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The Role of Pharmacists in Primary Care Networks: An In-depth Look

By Maria Hickey on November 8th, 2023

For pharmacy owners and pharmacists across the UK, primary care networks (PCNs) represent an important shift in how community-based care is delivered.

As the NHS Long Term Plan aims to move more services out of hospitals into local settings, pharmacies have an opportunity to play a bigger role within these new primary care networks.

What Are Primary Care Networks?

Primary care networks are geographical networks that link groups of general practices together with community-based teams to jointly serve a defined patient population. The aim is to integrate a range of health and social care providers more closely to offer more personalised, coordinated care.

The NHS Long Term Plan set a goal for full coverage of PCNs across England by July 2019. Now, over 1,250 PCNs cover the entire nation, with each serving 30,000-50,000 patients. Networks receive financial incentives to meet specific service requirements laid out in the network agreement.

Why Have Primary Care Networks?

There are several key reasons primary care networks are being established:

Improve coordination

Improve coordination between general practices, community pharmacies, and other providers to surround patients with integrated care teams. This allows better information sharing and collaboration to provide continuous, personalised care tailored to each patient’s needs.

Expand community-based services

Expand community-based services to shift care delivery out of hospitals when appropriate. More services like minor injury clinics, chronic disease management, and preventative health can be offered locally to reduce unnecessary hospital utilisation.

Offer more holistic care

Offer more holistic care that addresses both health and social needs. Networks aim to think beyond just medical issues to factor in social determinants like housing, food access, isolation, etc. and connect patients to support.

Use collaborative teams

Use collaborative teams to enhance preventative care. With diverse expertise in one network, there is greater capacity to proactively manage conditions and focus on prevention.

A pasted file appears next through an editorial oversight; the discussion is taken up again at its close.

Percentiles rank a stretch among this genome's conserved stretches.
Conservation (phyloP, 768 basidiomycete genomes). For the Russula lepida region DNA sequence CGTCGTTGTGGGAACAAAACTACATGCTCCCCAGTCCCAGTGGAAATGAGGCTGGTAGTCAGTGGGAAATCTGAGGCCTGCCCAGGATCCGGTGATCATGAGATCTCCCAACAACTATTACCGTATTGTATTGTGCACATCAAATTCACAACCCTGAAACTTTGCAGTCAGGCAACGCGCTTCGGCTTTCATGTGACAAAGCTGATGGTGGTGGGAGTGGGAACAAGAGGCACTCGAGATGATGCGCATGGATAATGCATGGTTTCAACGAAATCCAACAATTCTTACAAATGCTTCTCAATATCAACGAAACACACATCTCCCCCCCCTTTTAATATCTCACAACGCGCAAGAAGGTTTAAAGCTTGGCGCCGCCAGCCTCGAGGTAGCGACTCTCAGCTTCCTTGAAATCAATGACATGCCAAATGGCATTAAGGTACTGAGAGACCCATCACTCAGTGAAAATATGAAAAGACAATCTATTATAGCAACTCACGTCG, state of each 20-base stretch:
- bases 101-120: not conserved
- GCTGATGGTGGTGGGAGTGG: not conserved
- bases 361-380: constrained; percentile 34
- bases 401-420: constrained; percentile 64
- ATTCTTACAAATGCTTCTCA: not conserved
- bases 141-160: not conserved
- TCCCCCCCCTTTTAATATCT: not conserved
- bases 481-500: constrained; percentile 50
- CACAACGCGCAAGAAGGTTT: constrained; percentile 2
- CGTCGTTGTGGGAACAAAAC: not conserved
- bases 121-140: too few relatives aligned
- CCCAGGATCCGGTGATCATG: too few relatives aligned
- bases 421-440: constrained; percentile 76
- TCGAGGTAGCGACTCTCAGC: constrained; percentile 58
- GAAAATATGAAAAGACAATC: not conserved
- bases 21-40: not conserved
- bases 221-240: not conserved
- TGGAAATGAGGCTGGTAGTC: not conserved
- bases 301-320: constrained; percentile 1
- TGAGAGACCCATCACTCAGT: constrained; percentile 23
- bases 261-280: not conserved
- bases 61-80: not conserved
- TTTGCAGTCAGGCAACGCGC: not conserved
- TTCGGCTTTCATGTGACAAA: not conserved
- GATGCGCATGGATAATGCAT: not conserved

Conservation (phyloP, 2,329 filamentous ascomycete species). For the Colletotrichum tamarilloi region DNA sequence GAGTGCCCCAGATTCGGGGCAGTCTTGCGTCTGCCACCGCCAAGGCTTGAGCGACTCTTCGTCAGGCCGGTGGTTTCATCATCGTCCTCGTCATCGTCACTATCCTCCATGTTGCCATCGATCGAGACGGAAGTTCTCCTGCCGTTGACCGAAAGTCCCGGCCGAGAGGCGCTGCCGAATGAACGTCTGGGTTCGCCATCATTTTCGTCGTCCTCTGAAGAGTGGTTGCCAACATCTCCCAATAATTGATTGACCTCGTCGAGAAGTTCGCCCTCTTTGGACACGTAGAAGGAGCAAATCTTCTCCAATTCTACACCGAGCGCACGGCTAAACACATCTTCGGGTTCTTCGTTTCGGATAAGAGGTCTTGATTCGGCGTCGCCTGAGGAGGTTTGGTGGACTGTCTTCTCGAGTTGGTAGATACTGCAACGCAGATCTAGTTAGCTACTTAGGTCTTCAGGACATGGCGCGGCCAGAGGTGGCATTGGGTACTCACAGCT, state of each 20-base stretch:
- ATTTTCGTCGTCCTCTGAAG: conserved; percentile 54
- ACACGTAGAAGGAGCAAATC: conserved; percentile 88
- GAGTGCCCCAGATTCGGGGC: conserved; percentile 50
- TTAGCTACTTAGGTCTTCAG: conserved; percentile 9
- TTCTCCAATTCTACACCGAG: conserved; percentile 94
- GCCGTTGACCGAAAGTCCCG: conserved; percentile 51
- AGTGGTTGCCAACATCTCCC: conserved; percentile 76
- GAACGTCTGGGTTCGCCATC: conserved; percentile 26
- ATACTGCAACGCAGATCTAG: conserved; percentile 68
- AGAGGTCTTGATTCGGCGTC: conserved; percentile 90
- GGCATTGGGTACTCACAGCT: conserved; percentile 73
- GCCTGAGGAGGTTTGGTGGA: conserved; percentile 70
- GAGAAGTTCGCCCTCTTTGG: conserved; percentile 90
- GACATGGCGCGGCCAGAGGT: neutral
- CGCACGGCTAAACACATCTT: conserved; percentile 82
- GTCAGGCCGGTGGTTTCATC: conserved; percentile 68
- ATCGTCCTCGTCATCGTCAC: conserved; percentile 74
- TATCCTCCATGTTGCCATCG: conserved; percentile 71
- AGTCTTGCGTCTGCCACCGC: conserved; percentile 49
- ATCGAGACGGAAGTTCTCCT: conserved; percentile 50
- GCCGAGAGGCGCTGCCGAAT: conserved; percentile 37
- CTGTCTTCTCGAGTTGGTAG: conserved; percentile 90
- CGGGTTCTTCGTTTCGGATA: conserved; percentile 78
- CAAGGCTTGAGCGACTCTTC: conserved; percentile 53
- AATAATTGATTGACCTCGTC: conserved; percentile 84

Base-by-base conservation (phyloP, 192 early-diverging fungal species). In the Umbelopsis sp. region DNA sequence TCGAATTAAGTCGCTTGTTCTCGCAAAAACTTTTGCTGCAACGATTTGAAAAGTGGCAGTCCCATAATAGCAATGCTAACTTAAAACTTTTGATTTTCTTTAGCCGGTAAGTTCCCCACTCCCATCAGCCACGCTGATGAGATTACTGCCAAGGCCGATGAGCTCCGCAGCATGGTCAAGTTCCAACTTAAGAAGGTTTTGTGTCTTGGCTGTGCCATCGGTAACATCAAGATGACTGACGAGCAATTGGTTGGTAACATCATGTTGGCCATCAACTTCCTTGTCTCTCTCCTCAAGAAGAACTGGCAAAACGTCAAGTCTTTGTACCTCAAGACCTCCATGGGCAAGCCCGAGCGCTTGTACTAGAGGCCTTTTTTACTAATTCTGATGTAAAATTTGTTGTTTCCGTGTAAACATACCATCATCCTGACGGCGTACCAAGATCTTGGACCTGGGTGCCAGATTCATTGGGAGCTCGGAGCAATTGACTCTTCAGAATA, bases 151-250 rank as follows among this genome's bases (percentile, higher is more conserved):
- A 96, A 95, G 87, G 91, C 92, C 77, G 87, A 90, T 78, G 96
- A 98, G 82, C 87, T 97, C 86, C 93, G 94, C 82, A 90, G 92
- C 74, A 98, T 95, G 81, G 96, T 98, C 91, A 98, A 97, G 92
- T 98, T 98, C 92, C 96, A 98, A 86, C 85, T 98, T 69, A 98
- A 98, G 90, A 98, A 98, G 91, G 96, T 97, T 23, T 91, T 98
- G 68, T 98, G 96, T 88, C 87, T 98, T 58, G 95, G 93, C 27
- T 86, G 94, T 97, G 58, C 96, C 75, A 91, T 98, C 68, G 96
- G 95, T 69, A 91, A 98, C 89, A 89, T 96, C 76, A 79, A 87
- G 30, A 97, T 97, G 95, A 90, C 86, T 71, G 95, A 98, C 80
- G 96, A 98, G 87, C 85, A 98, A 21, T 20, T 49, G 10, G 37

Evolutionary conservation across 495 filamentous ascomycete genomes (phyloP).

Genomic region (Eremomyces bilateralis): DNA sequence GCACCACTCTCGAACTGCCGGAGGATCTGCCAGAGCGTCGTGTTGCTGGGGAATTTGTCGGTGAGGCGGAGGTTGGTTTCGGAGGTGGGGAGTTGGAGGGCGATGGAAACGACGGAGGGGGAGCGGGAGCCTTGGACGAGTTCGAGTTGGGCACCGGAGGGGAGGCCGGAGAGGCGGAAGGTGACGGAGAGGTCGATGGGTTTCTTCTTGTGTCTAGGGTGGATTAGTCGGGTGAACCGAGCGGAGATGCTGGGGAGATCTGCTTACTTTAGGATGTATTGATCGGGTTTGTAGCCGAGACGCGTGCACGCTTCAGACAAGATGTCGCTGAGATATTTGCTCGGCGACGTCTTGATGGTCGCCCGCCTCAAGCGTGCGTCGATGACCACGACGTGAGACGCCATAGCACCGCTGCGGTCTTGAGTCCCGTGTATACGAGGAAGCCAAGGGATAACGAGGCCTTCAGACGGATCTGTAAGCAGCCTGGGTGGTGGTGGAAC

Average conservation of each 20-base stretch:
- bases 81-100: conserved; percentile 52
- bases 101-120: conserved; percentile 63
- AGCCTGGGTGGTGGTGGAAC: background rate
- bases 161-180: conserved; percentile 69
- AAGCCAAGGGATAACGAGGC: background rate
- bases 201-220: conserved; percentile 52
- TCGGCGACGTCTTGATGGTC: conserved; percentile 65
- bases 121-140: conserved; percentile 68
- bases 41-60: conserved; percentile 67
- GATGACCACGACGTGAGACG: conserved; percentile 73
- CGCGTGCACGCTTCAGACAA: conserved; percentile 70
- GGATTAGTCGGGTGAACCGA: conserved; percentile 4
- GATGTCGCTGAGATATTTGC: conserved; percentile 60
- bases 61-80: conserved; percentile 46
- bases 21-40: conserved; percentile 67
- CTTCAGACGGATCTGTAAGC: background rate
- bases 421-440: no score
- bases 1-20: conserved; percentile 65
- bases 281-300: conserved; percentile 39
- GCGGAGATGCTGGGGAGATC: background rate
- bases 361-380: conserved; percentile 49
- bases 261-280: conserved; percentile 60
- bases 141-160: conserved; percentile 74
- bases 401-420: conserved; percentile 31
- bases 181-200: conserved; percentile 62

Create incentives to meet population health goals and performance metrics. Networks allow coordination across a defined population to improve outcomes, manage costs, and meet NHS targets.

The Role of Pharmacists in PCNs

As accessible and trusted healthcare professionals embedded within local communities, pharmacists are well positioned to play an expanded role within many primary care networks.  Some of the key ways pharmacists can contribute to PCN objectives include:

  • Participating in multi-disciplinary teams to collaborate with GPs, nurses, social workers and other providers.
  • Offering consultations and screenings to proactively manage long-term conditions.
  • Providing enhanced medication reviews and optimisation for complex patients.
  • Helping address social determinants of health like access to medications.
  • Helping meet public health goals around immunisations, smoking cessation, etc.
  • Providing urgent care services for minor illnesses and injuries.
  • Reducing preventable hospital admissions through better community-based care.

To incentivise greater pharmacy involvement, the network contract includes service specifications with funding for pharmacists around areas like structured medication reviews, optimising medicine use, and minor ailments schemes.

Ensuring Pharmacy Representation

To maximise pharmacies’ contributions, it’s important for pharmacy owners and pharmacists to engage locally with both general practices and clinical commissioning groups (CCGs) that oversee primary care networks.

This helps ensure network agreements, service specifications, and funding arrangements adequately involve pharmacies in planning and decision-making. Pharmacy representation is needed at both strategic and operational levels within PCN governance.

Pharmacies also need fair funding arrangements and contracts to take on expanded roles. And workforce training must ensure pharmacists gain skills needed to work effectively within multi-disciplinary teams under the PCN model.

An Evolving Opportunity

Primary care networks are very much a model still in development, giving pharmacies an opportunity to shape their ongoing role. By advocating for the unique expertise and accessibility community pharmacies offer, there is scope for greater involvement that benefits patients, the NHS, and pharmacies themselves.

Protect Your Pharmacy Business

Primary care networks represent an evolving model aiming to deliver more integrated, preventative, and patient-centric community health services. As highly trained healthcare professionals already embedded within local communities, pharmacists have an invaluable opportunity to play a bigger role in this vision.

However, to be successful, it remains essential to protect your pharmacy business. Brisco Business offers tailored pharmacist insurance policies to cover common risks like:

  • Professional and public liability
  • Business interruption
  • Damage to stock and premises
  • Theft
  • Employers’ liability

Our experienced team makes it easy to get comprehensive cover that fits your unique needs. Contact us today for an obligation-free quote on pharmacy insurance.

Maria Hickey

For more than 20 years, Maria has worked in the insurance sector and has extensive underwriting and customer service expertise. Maria is an experienced Senior Underwriter with a particular specialism for shop, office and surgery related insurance.

All articles by Maria Hickey

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